Teach them nothing but philosophy

The government’s exam regulator declares that the view of history taught by schools is too narrow, with a bias towards the Tudors, and Adolf Hitler. Accompanying these reports comes the inevitable cry from commentators that our children are not being taught properly. Our schools are merely day-centres for the ignorant. We hear that QCA is now developing modules for the DfES that give pupils a broader range.
The array of knowledge we have to cram into the heads of our innocent secondary-school children is vast, and inconveniences such as puberty distract pupils from the task of absorbing even a fraction of it. The problem with human knowledge is that there is an awful lot of it. Many historical facts are disputed, and there are several possible interpretations of those facts we can agree on. Everyone will leave school ignorant of some of the key figures and events that have shaped our world, and there is nothing we can do to change this.
We also hear that children in Key Stage 2 spend vast parts of their time training for tests. This is the most annoying aspect of the report. It is as if exams are an end in themselves, and not a means to an end. Indeed, for an over-worked teacher who is threatened with another Offsted inspect, good test scores for her pupils could be the only thing that matters!
Children should be trained to be philosophers. Philo and sophos, a Love of Knowledge. Perhaps it is not important what facts they know, just that they take an interest in the world around them. They will then seek out knowledge for themselves, naturally. I am paradoxically both ashamed and proud that there exist books on my university reading list that I did not read until after I graduated. Whenever I encounter a word or reference I do not recognise, I look it up and plug the gap. With increased access to the internet, this gets easier to do every day. I find the power of Wikipedia to be breath-taking, and surfing through to random articles is a secret, solitary pleasure. Only last week I found myself immersed in an explanation of the Reimann Hypothesis and its place in the history of mathematics. I only read the biography of Field Marshall Karl Dönitz a few days ago, and I have no recollection of how I came to surf to those pages.

4 Replies to “Teach them nothing but philosophy”

  1. If we don’t learn *about* history, there’s no way we can learn *from* it, though, is there? Is it a good idea to rely on school leavers to have the luxury of time and resources to pursue such knowledge in their own time, when work or family related demands on their time become considerable? I think we owe them more than that.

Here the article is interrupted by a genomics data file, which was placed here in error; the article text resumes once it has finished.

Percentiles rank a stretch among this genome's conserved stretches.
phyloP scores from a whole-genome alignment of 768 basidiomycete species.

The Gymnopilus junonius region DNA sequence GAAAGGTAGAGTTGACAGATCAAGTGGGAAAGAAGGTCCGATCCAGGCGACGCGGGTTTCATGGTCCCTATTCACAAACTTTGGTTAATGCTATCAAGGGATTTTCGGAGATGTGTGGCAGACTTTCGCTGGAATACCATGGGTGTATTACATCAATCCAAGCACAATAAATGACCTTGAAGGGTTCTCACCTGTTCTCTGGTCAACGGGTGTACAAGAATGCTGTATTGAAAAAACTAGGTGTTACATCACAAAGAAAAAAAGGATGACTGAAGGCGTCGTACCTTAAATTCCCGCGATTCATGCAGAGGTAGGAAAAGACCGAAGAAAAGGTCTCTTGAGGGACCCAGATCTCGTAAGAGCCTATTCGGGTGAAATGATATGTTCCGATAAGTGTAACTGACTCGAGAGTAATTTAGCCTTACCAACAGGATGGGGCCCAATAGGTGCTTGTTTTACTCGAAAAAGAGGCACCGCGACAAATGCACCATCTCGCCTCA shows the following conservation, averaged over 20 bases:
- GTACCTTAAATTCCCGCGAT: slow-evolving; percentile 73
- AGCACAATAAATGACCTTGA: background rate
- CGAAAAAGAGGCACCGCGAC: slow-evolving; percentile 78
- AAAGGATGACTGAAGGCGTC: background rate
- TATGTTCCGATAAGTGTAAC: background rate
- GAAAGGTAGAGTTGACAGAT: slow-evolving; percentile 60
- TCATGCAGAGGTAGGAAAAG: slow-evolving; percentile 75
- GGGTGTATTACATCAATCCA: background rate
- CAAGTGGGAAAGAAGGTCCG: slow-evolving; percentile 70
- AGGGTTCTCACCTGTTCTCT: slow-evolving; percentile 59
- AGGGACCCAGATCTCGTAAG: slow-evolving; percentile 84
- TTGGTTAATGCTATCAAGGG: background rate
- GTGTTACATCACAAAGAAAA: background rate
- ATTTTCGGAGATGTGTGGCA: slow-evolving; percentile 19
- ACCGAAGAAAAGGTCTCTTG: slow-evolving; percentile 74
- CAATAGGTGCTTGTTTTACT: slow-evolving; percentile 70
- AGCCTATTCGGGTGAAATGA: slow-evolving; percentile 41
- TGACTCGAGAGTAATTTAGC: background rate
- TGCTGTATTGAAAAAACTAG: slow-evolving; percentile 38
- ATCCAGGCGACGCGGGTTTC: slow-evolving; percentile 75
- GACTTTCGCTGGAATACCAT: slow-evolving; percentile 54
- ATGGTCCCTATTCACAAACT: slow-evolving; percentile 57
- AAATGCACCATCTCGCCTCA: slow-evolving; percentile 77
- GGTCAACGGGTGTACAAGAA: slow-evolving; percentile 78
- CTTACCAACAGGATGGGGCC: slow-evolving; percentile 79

Also, it may be true that we cannot escape our subjectivity, but that’s no reason not to try to interrogate the available evidence at all. I’m not suggesting you were saying that, but wrt to disputed historical “facts” and multiple interpretations of agreed-upon facts, a large part of what the study of history actually is, involves an awareness of precisely these two points. That’s one of the things that A-Level history gives you, whatever particular period you study. What’s important about learning history is not just the “factual” content, but also the discipline of analytical and critical thought. I think it would be a shame if we didn’t offer our school-children the option of that.
    And I also would suggest that we actually need to know a little more than just how to use a web browser, specifically, how to critically evaluate what we read on the internet, in terms of its accuracy, reliability, authenticity etc. Maybe in your post that was taken as read, but I’m constantly amazed at the failure of first year university students to even consider such aspects of online sources that they use.
    Great post, and I love the idea of the bowels of government.

  2. Sadly, kids don’t really have much interest in the back waters of knowledge. Or for discovery as opposed to instruction. Its just a case of bunging it in and hoping some sticks.
    I still remember my excellent form teacher attempting to explain even the most basic non syllabus topics to her rough comprehensive class, with little response. “What business is London famous for?” Silence. Finally the Japanese exchange student put his hand up and said “Banking.”

  3. Robert,
    I often wondered why I was taught things like the Five Mile Act and stuff like that. We were certainly taught by rote, and there was no attempt made to suggest that the historical perspective was informative to avoiding similar stupidity now. If knowledge is not, at the very least, useful as a means of avoiding error then it seems to me to be a waste of time to teach it. It might be more to the point to get history teachers to tell everyone that the whole human race was reduced to about 30 people at one point in it’s history. And then explain that we are all, every last man jack of us, descended from that group. It is, after all, about the size of a class and even thick pupils might make something of it. But that’s the problem with historians, they have such a short perspective.

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